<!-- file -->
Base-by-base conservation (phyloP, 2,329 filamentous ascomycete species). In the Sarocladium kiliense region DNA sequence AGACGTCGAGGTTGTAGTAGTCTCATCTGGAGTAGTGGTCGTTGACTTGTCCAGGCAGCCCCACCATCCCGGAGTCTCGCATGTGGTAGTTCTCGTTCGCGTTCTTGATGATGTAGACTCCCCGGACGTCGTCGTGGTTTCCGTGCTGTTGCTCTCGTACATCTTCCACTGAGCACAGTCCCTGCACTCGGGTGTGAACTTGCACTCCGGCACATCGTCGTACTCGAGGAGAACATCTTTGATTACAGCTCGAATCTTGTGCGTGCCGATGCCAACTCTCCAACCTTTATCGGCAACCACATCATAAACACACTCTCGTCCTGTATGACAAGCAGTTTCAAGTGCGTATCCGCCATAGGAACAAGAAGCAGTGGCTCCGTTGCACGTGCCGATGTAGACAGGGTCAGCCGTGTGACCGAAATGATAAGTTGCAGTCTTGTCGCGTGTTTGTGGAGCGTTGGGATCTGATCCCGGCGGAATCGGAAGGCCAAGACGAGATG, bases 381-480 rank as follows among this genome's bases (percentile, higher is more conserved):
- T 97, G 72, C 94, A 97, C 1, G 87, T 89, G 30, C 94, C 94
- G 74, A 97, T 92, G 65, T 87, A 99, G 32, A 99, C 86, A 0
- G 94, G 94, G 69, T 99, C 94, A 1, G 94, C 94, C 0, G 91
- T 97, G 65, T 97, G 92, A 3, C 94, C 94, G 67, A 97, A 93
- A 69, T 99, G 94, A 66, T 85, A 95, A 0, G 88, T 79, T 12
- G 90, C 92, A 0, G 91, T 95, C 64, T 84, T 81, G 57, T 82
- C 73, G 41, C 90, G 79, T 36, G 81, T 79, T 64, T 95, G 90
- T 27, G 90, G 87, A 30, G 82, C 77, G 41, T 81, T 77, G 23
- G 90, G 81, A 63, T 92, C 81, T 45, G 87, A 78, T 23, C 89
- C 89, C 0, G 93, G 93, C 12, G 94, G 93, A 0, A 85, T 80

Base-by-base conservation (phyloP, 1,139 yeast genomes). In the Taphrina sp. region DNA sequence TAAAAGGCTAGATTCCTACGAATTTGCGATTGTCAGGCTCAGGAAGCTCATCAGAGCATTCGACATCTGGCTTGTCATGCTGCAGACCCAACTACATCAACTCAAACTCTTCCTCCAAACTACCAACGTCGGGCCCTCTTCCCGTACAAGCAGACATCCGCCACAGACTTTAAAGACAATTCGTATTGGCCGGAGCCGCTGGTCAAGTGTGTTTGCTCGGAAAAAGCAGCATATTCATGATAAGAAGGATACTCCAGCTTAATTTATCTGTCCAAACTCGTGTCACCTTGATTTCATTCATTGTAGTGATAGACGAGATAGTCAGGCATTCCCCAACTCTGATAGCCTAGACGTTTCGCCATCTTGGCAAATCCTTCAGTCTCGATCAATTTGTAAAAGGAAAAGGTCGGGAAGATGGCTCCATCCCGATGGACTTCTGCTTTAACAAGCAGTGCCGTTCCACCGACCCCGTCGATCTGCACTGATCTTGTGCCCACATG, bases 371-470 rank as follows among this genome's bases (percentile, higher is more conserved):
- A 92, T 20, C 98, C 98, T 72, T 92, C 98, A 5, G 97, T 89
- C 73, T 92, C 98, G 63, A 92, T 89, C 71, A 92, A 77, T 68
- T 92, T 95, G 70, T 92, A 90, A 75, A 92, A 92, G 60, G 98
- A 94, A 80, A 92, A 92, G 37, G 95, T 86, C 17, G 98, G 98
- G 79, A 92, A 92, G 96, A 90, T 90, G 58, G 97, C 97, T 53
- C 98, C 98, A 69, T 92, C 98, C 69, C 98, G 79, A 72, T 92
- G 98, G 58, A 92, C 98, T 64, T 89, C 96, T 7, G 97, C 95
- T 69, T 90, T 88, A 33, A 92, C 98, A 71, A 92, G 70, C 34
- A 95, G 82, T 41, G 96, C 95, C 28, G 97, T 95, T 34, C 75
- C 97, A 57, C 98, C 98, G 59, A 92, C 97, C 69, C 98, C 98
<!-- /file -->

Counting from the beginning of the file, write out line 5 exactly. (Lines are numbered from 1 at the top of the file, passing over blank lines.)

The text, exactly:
- T 97, G 65, T 97, G 92, A 3, C 94, C 94, G 67, A 97, A 93